This gives me a speedup of about 1.5x using the four threads. As I increase the `size`

, this gets more efficient.

When you are profiling the time taken make sure you don't include the compile time, and include optimisations. The best way is to run `cargo build --release`

first. Then run `target/release/<name>`

.

Adding `time`

before your command is also helpful for seeing if multiple CPU
cores were used. Your timing may also be affected by other processes running on your machine.

**Exercise** Try changing the number of threads used and the total size, how does the speedup change?

We are being a bit thoughtful about the splitting of work here. The simplest thing to do would be to give each thread contiguous integers by splitting the list into four chunks:

`#![allow(unused)] fn main() { let size = 20000; let threads = 4; let int_list: Vec<u32> = (2..size).map(|x| x as u32).collect(); let work_list = int_list.chunks(size / threads); }`

However we know that the smaller integers will be much quicker to compute than the larger integers. So instead we interleave the work lists so that each thread has a similar number of smaller and larger integers to process, making the total work for each thread more balanced:

Thread | Contiguous chunks | Interleaved |
---|---|---|

1 | 2,3,4,5... | 2,6,10,14,... |

2 | 5000,5001,... | 3,7,11,15,... |

This is more efficient, but does mean the results need to be resorted at the end.

## Using `rayon`

and iterables to make this much easier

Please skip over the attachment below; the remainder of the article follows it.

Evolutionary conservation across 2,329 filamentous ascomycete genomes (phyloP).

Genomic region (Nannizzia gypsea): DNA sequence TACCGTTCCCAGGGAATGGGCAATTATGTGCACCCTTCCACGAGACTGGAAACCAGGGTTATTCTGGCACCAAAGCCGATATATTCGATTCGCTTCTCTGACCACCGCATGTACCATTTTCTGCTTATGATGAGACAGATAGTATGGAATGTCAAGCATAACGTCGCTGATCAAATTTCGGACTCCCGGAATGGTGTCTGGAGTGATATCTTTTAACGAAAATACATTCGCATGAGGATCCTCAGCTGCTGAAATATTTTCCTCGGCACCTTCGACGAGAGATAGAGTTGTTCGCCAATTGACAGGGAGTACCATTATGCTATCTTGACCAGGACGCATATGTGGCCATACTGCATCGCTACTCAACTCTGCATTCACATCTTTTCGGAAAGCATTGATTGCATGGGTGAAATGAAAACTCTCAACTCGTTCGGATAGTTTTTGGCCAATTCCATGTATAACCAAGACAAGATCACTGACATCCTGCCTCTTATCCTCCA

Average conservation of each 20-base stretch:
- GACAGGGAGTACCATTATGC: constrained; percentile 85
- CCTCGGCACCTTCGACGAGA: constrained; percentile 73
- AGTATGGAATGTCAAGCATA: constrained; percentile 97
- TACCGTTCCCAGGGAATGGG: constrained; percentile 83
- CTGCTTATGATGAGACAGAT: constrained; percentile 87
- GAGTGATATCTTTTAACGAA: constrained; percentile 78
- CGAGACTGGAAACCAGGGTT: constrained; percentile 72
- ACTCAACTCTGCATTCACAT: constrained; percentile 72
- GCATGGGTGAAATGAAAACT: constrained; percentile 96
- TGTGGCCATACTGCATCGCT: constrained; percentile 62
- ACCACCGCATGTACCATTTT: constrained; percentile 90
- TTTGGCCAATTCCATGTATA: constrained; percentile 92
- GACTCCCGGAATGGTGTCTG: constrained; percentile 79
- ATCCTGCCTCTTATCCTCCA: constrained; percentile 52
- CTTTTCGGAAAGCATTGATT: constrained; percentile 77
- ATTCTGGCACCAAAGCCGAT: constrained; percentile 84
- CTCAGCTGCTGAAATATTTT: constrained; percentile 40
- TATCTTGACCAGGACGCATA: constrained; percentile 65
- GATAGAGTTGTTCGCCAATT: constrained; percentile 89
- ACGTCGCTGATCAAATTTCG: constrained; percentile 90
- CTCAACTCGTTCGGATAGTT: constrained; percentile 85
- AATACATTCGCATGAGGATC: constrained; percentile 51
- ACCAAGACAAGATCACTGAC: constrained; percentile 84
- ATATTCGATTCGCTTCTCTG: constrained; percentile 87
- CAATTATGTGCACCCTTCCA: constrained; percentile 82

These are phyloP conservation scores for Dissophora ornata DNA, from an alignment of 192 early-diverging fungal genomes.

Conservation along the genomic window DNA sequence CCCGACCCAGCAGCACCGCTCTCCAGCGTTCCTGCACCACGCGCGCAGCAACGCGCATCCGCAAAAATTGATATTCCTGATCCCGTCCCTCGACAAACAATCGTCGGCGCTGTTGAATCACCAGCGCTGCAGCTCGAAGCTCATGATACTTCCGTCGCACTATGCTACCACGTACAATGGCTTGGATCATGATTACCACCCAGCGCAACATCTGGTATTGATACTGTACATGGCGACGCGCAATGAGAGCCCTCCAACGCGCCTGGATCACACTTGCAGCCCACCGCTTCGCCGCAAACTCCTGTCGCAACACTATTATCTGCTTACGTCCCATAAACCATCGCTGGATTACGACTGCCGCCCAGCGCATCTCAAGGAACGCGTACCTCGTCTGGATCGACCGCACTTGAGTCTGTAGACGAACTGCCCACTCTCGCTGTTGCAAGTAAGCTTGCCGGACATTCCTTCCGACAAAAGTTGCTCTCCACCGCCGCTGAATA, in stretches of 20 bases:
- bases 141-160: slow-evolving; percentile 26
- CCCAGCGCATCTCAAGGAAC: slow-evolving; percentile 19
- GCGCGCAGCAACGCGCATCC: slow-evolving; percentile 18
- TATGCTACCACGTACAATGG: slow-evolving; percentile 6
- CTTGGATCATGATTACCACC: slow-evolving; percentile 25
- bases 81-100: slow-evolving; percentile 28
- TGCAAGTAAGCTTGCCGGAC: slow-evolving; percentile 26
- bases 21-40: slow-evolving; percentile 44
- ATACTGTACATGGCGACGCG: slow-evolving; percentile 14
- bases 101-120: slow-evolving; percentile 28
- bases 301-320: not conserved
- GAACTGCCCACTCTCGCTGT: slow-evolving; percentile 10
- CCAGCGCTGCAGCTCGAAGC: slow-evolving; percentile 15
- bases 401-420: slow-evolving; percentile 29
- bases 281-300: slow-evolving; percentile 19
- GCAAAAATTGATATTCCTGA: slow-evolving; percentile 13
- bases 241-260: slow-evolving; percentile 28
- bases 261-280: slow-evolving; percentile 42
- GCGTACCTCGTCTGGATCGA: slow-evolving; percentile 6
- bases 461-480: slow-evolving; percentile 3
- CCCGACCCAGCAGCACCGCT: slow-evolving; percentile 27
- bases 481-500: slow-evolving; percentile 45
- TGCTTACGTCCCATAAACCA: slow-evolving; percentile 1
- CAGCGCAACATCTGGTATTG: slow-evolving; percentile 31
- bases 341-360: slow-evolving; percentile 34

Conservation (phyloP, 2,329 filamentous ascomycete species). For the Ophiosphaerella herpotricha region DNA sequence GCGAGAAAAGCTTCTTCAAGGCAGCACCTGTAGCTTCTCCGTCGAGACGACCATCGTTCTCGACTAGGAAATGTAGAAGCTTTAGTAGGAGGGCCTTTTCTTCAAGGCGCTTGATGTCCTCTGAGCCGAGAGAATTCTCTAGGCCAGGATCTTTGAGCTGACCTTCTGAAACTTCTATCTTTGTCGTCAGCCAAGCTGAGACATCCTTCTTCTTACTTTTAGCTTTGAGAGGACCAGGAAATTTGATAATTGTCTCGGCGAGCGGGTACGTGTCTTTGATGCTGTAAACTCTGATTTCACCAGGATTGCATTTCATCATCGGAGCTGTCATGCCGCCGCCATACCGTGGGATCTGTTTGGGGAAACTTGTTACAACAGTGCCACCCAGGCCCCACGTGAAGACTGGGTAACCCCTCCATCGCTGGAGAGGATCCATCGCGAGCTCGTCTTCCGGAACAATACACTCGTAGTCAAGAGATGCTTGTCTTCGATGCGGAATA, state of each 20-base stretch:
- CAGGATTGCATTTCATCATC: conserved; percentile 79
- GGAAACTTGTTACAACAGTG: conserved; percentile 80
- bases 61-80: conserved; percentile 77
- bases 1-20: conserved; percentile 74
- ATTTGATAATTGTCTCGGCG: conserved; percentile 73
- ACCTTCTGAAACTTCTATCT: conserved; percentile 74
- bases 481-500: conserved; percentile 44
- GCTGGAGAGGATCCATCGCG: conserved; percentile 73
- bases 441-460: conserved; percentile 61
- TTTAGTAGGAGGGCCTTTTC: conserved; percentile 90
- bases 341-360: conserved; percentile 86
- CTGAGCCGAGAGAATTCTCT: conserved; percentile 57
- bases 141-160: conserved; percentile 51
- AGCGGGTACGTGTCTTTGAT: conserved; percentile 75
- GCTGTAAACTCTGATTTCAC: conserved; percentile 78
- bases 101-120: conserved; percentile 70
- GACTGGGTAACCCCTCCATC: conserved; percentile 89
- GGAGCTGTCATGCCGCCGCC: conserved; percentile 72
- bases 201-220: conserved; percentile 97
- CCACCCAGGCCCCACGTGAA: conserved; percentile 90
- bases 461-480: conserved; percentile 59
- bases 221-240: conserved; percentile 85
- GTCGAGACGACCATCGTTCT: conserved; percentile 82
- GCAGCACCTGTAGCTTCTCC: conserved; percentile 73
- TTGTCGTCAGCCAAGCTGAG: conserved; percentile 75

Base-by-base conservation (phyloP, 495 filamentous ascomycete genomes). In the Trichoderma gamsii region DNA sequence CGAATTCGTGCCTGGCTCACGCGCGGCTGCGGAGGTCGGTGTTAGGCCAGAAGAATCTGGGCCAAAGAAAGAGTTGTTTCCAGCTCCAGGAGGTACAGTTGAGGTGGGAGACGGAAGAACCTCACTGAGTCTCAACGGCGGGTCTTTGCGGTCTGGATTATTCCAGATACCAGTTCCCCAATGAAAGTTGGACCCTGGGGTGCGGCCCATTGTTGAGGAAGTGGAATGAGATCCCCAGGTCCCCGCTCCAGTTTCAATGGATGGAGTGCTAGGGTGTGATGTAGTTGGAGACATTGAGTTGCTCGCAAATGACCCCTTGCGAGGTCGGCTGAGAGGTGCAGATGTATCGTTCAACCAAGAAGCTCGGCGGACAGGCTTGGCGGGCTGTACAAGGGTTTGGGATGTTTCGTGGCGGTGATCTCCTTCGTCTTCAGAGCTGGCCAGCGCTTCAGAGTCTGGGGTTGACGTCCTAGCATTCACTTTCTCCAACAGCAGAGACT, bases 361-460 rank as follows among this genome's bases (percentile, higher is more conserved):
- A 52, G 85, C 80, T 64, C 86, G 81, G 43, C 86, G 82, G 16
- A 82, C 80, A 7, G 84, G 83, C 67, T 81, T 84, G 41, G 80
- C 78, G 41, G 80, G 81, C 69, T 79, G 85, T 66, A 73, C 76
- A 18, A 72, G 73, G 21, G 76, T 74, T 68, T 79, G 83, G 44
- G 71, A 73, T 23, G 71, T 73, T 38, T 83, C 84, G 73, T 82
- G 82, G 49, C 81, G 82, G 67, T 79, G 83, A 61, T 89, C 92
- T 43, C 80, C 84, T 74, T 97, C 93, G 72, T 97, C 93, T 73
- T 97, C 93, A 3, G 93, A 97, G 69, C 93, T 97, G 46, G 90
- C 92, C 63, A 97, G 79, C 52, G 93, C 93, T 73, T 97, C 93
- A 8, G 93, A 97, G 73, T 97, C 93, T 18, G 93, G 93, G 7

As you can see, making parallelisation work is fairly easy, but making it work
efficiently (which is the whole point) easily becomes more complex. For many problems it is better to use a parallelisation library which makes the code simpler and the parallelisation more efficient. In C++, OpenMP works well. In rust, the `rayon`

package is good.

Working with rayon is easiest if we can rewrite the for loop with an iterator:

`use std::time::Instant; fn is_prime(int: u32) -> bool { let upper = (int as f64).sqrt().floor() as u32; for div in 2..=upper { if int % div == 0 { return false; } } true } fn main() { let size = 20000; let start = Instant::now(); let integers: Vec<usize> = (2..size).collect(); let primes: Vec<(usize, bool)> = integers.iter().map(|i| { let prime = is_prime(*i as u32); (*i, prime) }).collect(); // Timing let end = Instant::now(); let serial_time = end.duration_since(start).as_micros(); println!("Serial done in {}us", serial_time); // Check results look ok println!("{:?}", &primes[0..10]); }`